So, are these costs accurately being figured into EROEI equations as well?

Understand, this is not a political stance regarding the war or fighting terrorism in the Middle East. You won't find my footprints on that soapbox. This is simply an observation of a real cost that's conveniently being ignored.

Ethanol opportunities

Now I'm not naïve enough to believe that everyone and his mother is going to run out tonight and demand E85 from the local gas station/mini-mart. In fact, ethanol is just one part of the collective patchwork that's validating the acceptance of renewable energy.

However, I do believe that savvy energy investors know an opportunity when it hits them in the face with all the subtlety of a brick.

Thanks in large part to a 'cent-per-gallon' excise tax credit, ethanol producers have been able to move forward with new technologies that have allowed ethanol production to become more economically viable. And whether you like ethanol or not - they're not going to stop pumping it out anytime soon.

In fact, under the passage of this past summer's Energy Security Act, provisions were made that will double the usage of renewable fuels in the United States - such as ethanol.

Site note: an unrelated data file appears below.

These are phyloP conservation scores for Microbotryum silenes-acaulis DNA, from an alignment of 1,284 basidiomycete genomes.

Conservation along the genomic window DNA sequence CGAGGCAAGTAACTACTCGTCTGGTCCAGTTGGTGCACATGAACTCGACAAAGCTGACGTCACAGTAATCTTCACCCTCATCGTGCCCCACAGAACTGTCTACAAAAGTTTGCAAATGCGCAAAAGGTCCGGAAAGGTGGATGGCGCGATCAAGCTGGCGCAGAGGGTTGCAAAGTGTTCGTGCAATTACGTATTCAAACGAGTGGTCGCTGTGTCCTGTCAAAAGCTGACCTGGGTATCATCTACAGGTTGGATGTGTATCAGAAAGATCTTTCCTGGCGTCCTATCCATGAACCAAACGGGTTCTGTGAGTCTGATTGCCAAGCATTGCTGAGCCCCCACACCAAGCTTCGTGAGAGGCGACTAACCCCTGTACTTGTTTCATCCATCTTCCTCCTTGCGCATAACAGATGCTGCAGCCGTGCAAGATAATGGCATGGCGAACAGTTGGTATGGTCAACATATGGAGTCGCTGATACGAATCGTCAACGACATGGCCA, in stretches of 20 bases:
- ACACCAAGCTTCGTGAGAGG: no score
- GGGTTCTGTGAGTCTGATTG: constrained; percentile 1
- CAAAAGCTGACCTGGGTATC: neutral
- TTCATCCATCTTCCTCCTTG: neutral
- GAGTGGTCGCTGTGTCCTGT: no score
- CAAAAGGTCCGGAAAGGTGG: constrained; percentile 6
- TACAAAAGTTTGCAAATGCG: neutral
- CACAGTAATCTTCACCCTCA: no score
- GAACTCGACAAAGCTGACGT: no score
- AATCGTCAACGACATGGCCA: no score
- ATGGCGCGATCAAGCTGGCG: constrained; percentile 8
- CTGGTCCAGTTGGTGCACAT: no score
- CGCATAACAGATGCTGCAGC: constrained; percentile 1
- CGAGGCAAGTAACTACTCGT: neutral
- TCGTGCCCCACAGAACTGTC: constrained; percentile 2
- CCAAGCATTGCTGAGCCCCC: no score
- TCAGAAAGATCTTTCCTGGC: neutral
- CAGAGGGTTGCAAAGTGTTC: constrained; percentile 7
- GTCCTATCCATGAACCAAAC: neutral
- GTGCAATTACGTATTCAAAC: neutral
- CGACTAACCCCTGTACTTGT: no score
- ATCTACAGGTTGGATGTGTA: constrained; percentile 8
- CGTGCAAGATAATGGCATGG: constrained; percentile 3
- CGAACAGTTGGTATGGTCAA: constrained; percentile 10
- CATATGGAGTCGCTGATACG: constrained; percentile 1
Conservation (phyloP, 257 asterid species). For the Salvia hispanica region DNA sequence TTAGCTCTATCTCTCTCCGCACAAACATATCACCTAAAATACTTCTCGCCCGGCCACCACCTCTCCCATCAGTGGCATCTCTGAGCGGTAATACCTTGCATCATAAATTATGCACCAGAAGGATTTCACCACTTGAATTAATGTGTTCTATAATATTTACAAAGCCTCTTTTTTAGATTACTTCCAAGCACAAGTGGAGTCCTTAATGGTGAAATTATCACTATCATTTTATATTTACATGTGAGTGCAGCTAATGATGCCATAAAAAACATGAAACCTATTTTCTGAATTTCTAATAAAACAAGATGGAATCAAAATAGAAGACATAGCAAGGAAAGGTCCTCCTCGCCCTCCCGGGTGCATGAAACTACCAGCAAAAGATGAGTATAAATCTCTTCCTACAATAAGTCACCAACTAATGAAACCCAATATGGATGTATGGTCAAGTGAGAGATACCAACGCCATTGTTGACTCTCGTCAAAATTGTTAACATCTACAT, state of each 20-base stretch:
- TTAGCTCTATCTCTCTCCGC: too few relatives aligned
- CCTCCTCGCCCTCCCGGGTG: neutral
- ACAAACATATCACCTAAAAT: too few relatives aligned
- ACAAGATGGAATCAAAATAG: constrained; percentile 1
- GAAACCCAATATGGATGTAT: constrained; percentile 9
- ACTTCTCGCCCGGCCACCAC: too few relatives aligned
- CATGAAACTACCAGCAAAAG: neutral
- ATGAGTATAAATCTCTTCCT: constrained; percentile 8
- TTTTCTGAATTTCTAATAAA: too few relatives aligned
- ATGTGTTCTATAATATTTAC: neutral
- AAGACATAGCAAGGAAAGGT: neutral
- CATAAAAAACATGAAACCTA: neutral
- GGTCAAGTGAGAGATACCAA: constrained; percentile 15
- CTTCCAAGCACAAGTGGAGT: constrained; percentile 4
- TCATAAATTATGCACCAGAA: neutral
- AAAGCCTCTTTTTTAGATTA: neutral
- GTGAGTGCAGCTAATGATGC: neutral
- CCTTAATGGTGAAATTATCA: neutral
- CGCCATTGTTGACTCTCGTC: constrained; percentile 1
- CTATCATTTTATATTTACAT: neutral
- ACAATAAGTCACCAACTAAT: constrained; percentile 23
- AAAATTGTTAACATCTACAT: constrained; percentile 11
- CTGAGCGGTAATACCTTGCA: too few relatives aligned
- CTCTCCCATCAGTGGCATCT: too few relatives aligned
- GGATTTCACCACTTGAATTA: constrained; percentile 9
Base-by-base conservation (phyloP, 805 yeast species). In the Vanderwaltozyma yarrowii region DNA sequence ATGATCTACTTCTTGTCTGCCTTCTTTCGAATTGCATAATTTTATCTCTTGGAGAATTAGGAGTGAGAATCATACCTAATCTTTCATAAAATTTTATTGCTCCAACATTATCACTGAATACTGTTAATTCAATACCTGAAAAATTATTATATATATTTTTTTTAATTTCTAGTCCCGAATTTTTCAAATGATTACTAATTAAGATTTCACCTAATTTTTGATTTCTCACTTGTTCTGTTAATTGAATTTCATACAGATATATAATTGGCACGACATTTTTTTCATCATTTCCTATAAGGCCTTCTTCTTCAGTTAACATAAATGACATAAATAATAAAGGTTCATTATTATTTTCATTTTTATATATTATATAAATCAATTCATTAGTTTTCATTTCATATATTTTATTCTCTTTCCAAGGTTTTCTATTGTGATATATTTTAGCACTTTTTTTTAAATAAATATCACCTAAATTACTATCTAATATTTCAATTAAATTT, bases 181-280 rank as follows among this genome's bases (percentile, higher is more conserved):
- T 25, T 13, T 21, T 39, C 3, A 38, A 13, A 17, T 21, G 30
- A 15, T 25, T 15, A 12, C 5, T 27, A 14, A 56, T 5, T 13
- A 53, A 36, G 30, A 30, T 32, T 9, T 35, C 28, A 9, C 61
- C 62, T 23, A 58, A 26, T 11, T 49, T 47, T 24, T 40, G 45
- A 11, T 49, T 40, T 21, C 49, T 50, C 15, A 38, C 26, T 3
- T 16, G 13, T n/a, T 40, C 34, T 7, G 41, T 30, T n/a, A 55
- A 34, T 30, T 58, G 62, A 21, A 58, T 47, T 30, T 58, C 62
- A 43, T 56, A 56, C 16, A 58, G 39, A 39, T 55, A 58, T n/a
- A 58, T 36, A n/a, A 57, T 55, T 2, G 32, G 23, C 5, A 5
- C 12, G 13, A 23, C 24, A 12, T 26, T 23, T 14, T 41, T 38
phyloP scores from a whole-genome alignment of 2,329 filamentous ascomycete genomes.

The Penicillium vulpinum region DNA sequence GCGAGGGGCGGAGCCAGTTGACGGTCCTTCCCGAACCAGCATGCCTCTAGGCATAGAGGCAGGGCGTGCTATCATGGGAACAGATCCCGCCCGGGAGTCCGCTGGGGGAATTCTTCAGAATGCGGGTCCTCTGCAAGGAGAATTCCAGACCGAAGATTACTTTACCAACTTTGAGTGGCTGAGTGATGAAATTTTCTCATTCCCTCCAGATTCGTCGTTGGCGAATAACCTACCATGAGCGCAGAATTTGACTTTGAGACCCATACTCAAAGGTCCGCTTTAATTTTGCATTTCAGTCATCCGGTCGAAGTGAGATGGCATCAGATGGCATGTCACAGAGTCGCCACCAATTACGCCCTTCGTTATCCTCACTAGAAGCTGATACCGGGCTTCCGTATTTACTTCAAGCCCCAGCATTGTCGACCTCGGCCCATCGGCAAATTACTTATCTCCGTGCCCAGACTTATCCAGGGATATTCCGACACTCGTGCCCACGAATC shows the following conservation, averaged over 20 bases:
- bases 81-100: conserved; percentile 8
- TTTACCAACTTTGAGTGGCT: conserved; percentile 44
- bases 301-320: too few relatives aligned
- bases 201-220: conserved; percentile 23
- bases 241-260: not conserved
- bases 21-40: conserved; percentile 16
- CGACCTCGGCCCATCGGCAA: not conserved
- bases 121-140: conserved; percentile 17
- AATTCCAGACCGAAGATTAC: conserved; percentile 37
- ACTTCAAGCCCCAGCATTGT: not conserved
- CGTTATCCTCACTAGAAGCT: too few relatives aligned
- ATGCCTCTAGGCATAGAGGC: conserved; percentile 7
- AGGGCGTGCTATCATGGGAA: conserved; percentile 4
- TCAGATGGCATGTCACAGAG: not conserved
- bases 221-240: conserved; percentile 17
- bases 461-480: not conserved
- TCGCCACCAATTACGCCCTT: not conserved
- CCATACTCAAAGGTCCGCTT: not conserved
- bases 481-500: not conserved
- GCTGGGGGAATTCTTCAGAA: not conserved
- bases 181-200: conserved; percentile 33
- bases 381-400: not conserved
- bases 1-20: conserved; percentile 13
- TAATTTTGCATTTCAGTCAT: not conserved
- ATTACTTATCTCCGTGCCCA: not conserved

And some of today's biggest agribusiness, like Cargill and ADM are now building 'super-sized' ethanol production facilities to get in on the action.

ADM currently owns seven ethanol plants, and announced last September that it plans to expand its ethanol capacity by 500 million gallons through the construction of two new dry mill facilities.

And Cargill announced last month that it was planning to more than double its ethanol capacity with a new 110 million gallon per year ethanol plant in Blair, Nebraska…raising its total annual U.S. production capacity to 230 million gallons.

Granted, based on U.S. demand, this is just a drop in the bucket.

In 2004, U.S. demand was 3.57 billion gallons. And by 2012, the renewable fuel standard increase will take us to 8 billion gallons.

Over the next few years especially, ethanol producers will be pumping this stuff out faster than ever before. New facilities will be constructed all over the world, new technological advances will be made to further the efficiency of ethanol production and new fortunes will be built in the process.

In January I'll have a new ethanol recommendation for Green Chip Stocks subscribers. As well, I'll have more on ethanol in my free daily Green Chip Review.

If you're not already a member, you can sign up for the free Green Chip Review here.

Until next time...

Jeff Siegel
Editor, Green Chip Stocks